Blaz v. Galen Hosp., Illinois, Inc., 20 F. Supp. 2d 1231 (N.D. Ill. 1998)

U.S. District Court for the Northern District of Illinois - 20 F. Supp. 2d 1231 (N.D. Ill. 1998)
September 25, 1998

20 F. Supp. 2d 1231 (1998)

Joel BLAZ, Plaintiff,
GALEN HOSPITAL, ILLINOIS, INC., et al., Defendants.

No. 96 C 91.

United States District Court, N.D. Illinois, Eastern Division.

September 25, 1998.

*1232 Martin H. Freeman, Barbara E. Hirsch, Freeman & Jenner, P.C., Rockville, MD, E. Cooper Brown, H.W. Cummins, Cummins & Brown, Takoma Park, MD, for Joel Blaz, plaintiff.

Marvin A. Brustin, Marvin A. Brustin, Ltd., Chicago, IL, for Frances Lauer, Plaintiffs, on their own behalf, and as the representatives of a class of similarly situated persons, plaintiff.

Charles R. Krikorian, Lord, Bissell & Brook, Chicago, IL, for Galen Hospital, Illinois, Inc. dba Michael Reese Hospital & Medical Center, defendant.

Williams P. Dorr, Hugh L. Moore, David C. Hall, Jason Ayres Parson, Charles R. Krikorian, Lord, Bissell & Brook, Chicago, IL, Barney Cohen, Michael Reese Hospital Foundation, Chicago, IL, for Arthur B. Schneider, MD, defendant.


BUCKLO, District Judge.

In his Amended Complaint, Joel Blaz alleges that the defendants subjected him to a series of harmful exposures to radiation while he was a child and that in the mid-1970s and thereafter they failed to warn him of the health risks associated with such exposures. The defendants move for partial summary judgment as to the third cause of action for negligence, the fourth cause of action for failure to warn, and the fifth cause of action for fraud. The defendants contend that Mr. Blaz suffered no injury attributable to their failure to notify him of the potential health risks associated with childhood irradiation, specifically the risks of parotid gland tumors and bilateral acoustic neuromas.[1] Under Illinois law, Mr. Blaz must present expert testimony to establish within a reasonable degree of medical certainty that an act of the defendants caused his injury. See, e.g., Saxton v. Toole, 240 Ill.App.3d 204, 608 N.E.2d 233, 238, 181 Ill.Dec. 160, 165 (1st Dist.1992); First Nat'l Bank v. Porter, 114 Ill.App.3d 1, 448 N.E.2d 256, 264, 69 Ill.Dec. 796, 804 (2d Dist.1983).

Mr. Blaz's left parotid gland tumor was discovered and surgically removed in 1974. There is no evidence that as of 1974, the defendants were aware of any relationship between childhood irradiation to the head and neck and subsequent tumors of the parotid or salivary glands. Furthermore, there is no evidence that as of 1974, the defendants had assembled sufficient data to suggest that there was an increased incidence of parotid gland tumors in individuals with a history of childhood irradiation to the head and neck. If the defendants did not know of the risk of developing parotid gland tumors in 1974, they cannot be liable for any failure to warn Mr. Blaz at that time.

In 1987, Mr. Blaz suffered a recurrence of the parotid gland tumor. Dr. Nicholas Cassisi, the otolaryngologist who performed Mr. Blaz's parotid tumor surgery in July, 1987, testified that he does not believe that Mr. Blaz would have benefitted from earlier detection or removal of the recurring parotid gland tumor. Dr. Scott Stringer, the otolaryngologist who performed the February, 1988 surgery on Mr. Blaz, testified that if a patient suffers from a benign parotid gland tumor, earlier detection would not, within reason, have much impact upon the patient's prognosis or quality of life.[2] Thus, the undisputed medical testimony establishes that earlier notification by the defendants of *1233 the risk of parotid gland tumors would not have changed Mr. Blaz's medical outcome.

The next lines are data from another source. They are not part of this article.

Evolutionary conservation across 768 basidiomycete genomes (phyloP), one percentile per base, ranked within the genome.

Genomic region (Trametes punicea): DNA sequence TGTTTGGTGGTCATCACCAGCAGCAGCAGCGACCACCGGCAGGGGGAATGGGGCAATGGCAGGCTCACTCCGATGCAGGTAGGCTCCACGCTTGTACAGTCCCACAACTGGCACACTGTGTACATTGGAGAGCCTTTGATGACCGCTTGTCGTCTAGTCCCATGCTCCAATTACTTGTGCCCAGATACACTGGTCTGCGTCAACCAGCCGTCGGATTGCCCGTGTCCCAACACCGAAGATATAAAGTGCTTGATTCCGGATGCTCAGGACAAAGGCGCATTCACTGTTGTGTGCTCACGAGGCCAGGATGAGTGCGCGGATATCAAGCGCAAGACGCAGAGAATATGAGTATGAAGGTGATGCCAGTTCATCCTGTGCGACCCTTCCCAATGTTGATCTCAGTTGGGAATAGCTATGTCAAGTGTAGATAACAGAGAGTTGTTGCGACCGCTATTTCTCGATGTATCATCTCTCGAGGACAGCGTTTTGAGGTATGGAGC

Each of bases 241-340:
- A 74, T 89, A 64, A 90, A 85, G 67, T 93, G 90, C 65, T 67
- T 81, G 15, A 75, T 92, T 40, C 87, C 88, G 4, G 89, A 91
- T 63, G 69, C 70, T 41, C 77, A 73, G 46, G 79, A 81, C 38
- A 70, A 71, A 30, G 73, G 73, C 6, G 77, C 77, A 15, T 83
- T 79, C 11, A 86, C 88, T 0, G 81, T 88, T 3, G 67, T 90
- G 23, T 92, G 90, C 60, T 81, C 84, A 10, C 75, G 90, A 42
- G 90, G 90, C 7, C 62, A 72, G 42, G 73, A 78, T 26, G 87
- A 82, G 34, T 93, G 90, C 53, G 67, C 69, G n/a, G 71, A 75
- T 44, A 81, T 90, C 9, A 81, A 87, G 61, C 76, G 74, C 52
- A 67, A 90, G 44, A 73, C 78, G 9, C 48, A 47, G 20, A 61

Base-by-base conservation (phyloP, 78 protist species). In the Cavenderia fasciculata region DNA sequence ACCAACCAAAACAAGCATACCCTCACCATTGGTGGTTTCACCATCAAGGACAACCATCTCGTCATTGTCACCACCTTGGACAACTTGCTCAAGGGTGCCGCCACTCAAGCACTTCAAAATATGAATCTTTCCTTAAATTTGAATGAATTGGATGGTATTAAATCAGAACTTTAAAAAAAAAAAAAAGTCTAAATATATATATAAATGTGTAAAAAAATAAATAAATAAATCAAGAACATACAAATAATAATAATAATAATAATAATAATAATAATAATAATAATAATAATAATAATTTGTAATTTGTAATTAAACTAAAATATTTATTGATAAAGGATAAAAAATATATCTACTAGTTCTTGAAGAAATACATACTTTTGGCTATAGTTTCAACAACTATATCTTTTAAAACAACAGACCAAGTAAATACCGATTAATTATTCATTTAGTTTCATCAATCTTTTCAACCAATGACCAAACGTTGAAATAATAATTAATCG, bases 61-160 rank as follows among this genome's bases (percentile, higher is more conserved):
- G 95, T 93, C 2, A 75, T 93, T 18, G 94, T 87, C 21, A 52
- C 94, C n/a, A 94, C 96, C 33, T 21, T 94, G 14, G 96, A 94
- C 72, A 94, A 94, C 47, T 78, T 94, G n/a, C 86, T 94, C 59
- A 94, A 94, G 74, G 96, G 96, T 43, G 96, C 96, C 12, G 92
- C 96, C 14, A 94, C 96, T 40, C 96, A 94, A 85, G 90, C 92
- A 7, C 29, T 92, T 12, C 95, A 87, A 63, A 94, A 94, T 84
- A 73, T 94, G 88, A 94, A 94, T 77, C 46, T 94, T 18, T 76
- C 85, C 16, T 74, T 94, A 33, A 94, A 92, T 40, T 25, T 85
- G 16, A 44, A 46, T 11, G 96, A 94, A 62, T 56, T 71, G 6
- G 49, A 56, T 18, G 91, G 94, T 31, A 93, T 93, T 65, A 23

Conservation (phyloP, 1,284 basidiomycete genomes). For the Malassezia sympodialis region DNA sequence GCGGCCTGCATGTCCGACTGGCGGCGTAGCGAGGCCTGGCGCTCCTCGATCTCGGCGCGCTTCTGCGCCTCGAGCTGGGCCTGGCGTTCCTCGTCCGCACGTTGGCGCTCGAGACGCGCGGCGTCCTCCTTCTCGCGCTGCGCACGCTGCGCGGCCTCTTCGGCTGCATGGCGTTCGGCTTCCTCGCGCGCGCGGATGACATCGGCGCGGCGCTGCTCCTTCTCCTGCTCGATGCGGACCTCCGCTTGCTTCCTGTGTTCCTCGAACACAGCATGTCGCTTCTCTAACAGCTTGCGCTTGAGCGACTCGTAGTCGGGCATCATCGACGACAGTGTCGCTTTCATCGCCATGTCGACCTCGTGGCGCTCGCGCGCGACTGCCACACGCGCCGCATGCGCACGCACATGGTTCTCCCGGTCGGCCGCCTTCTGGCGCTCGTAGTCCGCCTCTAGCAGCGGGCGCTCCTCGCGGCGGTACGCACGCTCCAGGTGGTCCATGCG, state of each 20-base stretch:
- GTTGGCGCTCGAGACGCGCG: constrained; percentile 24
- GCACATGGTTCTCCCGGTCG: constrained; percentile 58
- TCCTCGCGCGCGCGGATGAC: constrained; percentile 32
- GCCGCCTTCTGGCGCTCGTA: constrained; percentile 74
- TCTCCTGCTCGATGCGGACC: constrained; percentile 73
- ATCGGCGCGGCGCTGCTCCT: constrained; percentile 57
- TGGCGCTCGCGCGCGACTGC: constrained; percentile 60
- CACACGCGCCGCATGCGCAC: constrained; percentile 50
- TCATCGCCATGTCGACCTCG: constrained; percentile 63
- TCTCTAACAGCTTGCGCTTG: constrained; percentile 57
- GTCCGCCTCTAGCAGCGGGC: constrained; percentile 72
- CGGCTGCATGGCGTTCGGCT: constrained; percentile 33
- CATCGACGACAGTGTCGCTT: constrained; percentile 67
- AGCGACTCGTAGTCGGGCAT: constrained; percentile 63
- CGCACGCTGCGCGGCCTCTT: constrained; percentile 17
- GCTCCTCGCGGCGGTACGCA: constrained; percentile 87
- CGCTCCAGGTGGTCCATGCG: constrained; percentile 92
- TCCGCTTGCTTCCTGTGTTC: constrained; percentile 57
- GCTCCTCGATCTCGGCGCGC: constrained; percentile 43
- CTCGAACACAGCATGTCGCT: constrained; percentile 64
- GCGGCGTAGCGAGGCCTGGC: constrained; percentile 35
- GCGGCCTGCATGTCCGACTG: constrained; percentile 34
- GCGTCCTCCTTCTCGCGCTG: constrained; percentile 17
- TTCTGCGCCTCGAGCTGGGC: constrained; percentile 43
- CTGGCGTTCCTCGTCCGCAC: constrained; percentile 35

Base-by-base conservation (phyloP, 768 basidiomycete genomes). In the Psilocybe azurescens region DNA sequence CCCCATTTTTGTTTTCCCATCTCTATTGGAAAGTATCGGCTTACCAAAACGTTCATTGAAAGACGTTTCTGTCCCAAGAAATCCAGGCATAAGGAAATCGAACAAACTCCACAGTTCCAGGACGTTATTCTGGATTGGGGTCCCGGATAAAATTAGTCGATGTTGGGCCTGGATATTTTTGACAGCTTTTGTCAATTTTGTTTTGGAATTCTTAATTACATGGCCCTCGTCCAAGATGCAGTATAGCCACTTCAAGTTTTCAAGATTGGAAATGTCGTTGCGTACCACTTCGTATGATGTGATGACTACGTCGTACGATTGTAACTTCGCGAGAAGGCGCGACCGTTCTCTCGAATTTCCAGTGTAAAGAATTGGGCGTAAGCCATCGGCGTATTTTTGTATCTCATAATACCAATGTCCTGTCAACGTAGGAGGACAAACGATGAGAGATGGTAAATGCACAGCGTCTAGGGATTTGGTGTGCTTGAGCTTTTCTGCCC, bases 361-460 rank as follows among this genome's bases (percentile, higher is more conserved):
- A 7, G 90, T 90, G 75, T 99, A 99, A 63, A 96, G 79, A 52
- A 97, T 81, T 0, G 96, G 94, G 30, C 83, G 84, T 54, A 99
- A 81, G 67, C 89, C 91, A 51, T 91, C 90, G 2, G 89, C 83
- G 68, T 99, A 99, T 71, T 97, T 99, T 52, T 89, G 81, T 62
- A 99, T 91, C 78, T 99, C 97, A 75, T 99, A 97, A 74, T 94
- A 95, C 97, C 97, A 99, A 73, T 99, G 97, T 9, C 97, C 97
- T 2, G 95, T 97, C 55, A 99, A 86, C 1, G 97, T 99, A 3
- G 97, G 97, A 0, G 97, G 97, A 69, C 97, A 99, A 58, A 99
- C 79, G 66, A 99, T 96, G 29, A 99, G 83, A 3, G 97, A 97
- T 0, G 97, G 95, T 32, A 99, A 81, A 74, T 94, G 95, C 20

As for Mr. Blaz's bilateral acoustic neuromas, his treating physicians cannot even agree on whether he suffers from the disease. Dr. Stringer believes that he does while Dr. Noble David believes that he does not. Furthermore, even if Mr. Blaz does suffer from bilateral acoustic neuromas, Dr. Stringer testified that the tumors are very small and are not growing and that he has never treated Mr. Blaz for the tumors. If Dr. Stringer does not believe that Mr. Blaz's bilateral acoustic neuromas need treatment at this time, any failure by the defendants to notify Mr. Blaz earlier about the risks of developing bilateral acoustic neuromas cannot have caused him any injury.


The defendants' motion for partial summary judgment on the third, fourth, and fifth causes of action is granted.


[1] The defendants initially moved for summary judgment on all three causes of action claiming that Mr. Blaz suffered no injury attributable to the defendants' purported failure to notify him of the risks of developing parotid gland tumors, jugular schwannomas, bilateral acoustic neuromas, and brain stem disorders. After Mr. Blaz had an opportunity to depose several of the physicians again, he filed a memorandum in opposition to summary judgment addressing the arguments relating to his jugular schwannoma and his brain stem disorder but not those relating to his parotid gland tumors or his bilateral acoustic neuromas. The defendants then withdrew their motion for summary judgment as it relates to the jugular schwannoma and the brain stem disorder, conceding that there are disputed facts.

[2] Dr. Stringer did testify that if the tumor was large enough, it could affect a patient's quality of life by injuring the facial nerve. Mr. Blaz, however, suffered no residual effects from the removal of the recurrent parotid gland tumor.